Mentre la mano indica, la luce focalizza, nella gravitazione universale si interferisce, la terra si orienta, le stelle si avvicinano di una spanna in più…
April 6–September 25, 2016
Castello di Rivoli Museum of Contemporary Art, Turin
Drafted by Carolyn Christov-Bakargiev and Marcella Beccaria
When Giovanni Anselmo enters a room, he looks around quickly and sharply; he ascertains the important elements having to do with weight and position—where he is standing in relation to the places where walls and floor join together, or where and how doors and windows and ceiling create a space through their mutual relation. He calibrates this fundamental awareness of the here and now with what he knows about the world outside that room—where the sun is at that moment, or where north is—thus grounding himself within the universe at large, a universe of which he knows he is just one particular.
The word "particolare" signifies in Italian both detail and something distinctive or special; it derives its root from the Latin "partire," to separate, to divide, also at the root of the term "particle" in physics, the building blocks of the universe. Thus the continuity of matter and immateriality, of a heavy rock and a very light thought, is evoked—both made up, ultimately, of elementary attractions.
Since the late 1960s Giovanni Anselmo's artworks have channeled the energy and liveliness of real-life situations in order to keep the energy of life in circulation and to keep real-life situations in a state of openness and potential change—never crystallized into an inert object or series of things. His practice—like those of his fellow artists of the Post-Minimalist, Conceptual and Arte Povera period—was based on the notion that an artwork is a condensed, essential, emblematic, and perceivable example of what goes on in the world at large.
Anselmo's practice concerns being embodied and oriented according to the planet's magnetic fields and the gravitational forces of the universe, and doing so in a specific place, at a specific moment. It concerns how the elements of the universe orient themselves in relation to each other, as particulars within it. Consequently, it concerns how all that is invisible becomes, under certain conditions, visible. In 1969, Anselmo made the work Interferenza nella gravitazione universale (Interference in universal gravitation) for which he took photographs of the setting sun every 20 footsteps while walking westwards, thus extending ever so slightly the time of viewing the sun before it set, or put another way, slowing down the rotation of the Earth by walking in the opposite direction to the rotation of the Earth. Stemming from this project is a new installation in the Manica Lunga of the Castello.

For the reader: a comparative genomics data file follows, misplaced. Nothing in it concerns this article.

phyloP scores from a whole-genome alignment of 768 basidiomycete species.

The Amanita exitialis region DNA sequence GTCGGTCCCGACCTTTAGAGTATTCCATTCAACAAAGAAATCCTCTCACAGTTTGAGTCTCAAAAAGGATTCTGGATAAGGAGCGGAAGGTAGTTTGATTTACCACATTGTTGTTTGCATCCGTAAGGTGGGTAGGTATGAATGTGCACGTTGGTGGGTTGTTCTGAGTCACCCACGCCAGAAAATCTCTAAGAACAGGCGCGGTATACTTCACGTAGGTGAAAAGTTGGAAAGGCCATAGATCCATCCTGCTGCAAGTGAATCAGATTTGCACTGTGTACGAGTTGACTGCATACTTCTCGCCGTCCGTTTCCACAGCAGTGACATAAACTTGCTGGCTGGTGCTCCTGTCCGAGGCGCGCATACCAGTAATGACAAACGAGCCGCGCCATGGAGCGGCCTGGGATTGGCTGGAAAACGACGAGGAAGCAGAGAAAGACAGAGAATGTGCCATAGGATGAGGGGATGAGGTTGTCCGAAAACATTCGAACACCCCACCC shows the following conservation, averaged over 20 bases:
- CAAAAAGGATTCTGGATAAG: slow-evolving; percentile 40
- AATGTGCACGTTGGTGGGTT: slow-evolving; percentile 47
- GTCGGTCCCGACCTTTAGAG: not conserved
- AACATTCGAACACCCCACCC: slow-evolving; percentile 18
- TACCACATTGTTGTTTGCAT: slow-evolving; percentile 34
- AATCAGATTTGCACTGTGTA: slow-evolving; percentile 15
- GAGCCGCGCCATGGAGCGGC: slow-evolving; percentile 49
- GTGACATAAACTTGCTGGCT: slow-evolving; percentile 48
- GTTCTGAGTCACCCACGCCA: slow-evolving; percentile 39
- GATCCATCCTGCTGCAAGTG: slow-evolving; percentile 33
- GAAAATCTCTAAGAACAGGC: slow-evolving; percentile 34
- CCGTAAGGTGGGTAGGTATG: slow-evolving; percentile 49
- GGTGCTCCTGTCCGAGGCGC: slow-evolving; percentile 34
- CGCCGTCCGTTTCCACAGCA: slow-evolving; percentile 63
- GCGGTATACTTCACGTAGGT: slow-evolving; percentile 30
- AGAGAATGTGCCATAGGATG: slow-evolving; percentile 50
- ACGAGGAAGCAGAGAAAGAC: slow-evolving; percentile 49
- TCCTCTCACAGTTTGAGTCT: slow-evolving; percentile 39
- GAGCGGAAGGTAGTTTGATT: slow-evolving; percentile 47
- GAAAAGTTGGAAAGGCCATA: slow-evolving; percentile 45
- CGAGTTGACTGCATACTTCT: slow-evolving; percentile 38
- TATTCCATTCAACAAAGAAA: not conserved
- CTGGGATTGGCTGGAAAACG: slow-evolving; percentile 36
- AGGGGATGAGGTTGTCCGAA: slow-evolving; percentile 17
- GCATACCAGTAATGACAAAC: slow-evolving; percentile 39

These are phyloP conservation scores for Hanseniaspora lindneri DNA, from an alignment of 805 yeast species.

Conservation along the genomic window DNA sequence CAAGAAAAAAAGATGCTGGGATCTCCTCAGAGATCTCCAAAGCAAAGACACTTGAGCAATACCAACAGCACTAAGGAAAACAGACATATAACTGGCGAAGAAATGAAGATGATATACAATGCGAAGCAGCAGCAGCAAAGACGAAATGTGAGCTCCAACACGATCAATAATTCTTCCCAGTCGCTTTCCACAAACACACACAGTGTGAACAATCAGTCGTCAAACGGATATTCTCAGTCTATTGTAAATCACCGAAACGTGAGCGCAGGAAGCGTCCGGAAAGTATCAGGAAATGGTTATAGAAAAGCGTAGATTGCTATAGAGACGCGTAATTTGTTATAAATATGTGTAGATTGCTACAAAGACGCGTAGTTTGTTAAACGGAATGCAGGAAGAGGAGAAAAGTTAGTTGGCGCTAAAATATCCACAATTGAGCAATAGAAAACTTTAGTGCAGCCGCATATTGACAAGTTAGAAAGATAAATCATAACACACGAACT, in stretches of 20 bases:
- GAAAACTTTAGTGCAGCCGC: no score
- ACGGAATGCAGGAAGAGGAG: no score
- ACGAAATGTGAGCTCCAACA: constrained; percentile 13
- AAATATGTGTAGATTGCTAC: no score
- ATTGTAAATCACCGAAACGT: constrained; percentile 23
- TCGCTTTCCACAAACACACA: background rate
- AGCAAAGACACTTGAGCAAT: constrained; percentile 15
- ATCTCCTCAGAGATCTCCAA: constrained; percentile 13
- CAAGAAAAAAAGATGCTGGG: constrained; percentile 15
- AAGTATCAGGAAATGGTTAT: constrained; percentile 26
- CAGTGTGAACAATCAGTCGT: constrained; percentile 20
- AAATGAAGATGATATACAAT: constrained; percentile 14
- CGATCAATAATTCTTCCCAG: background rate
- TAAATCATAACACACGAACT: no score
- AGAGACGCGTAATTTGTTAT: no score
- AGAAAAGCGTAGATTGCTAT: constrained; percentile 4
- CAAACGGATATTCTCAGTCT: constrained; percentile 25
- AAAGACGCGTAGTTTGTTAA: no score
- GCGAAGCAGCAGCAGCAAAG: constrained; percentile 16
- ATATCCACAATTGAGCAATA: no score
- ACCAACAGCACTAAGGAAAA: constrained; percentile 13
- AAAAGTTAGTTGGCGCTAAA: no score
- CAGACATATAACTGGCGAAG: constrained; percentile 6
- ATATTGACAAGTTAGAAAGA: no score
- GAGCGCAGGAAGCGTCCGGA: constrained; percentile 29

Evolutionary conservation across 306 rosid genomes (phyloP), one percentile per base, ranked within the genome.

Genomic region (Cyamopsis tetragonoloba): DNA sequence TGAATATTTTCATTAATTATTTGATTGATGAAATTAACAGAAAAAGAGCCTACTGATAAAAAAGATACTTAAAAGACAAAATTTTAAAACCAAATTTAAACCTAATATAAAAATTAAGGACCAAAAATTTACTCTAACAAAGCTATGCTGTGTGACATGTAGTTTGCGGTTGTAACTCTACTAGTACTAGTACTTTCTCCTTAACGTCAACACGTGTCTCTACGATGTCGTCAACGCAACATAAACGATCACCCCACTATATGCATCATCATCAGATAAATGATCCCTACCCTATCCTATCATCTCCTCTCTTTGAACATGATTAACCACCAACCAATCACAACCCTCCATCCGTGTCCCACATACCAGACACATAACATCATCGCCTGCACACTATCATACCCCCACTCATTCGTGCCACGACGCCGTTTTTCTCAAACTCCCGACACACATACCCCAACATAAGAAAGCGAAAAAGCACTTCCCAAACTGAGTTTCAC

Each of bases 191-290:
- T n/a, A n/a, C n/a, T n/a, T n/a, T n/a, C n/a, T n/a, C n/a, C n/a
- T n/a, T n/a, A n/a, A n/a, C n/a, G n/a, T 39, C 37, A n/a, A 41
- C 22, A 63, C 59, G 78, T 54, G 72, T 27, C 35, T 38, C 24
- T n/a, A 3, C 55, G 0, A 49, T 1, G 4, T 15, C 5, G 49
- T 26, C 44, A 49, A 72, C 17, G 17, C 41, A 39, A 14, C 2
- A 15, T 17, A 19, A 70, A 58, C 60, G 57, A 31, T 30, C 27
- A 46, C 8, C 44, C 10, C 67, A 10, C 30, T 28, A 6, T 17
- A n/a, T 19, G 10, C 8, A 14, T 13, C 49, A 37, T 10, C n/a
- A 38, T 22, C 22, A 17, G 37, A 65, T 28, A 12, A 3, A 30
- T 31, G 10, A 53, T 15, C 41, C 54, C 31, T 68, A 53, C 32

An epiphany occurs: when walking down the Manica Lunga today, we realize all of a sudden that our procession through the images coincides with the original walk that Anselmo took during his photographic project—it takes about 20 footsteps to move from one image to another. And suddenly we understand the simplicity and the radicality of the artist's gesture as he walked alone in the landscape in 1969 taking a picture with his camera every 20 steps. The relationship between art and reality is reversed once again, and not only do we gain an infinitely small amount of extra time before the sun sets behind the Manica Lunga towards the hills beyond, but time itself curves and then folds, and we find ourselves right there—crossing that landscape still lit by the sun for a little longer. It is the year 1969.
The title of this exhibition is While the hand indicates, the light focuses, in universal gravitation one interferes, the earth finds its bearings, the stars come one hand span closer...
Castello di Rivoli Museum of Contemporary Art
Piazza Mafalda di Savoia
10098 Rivoli Turin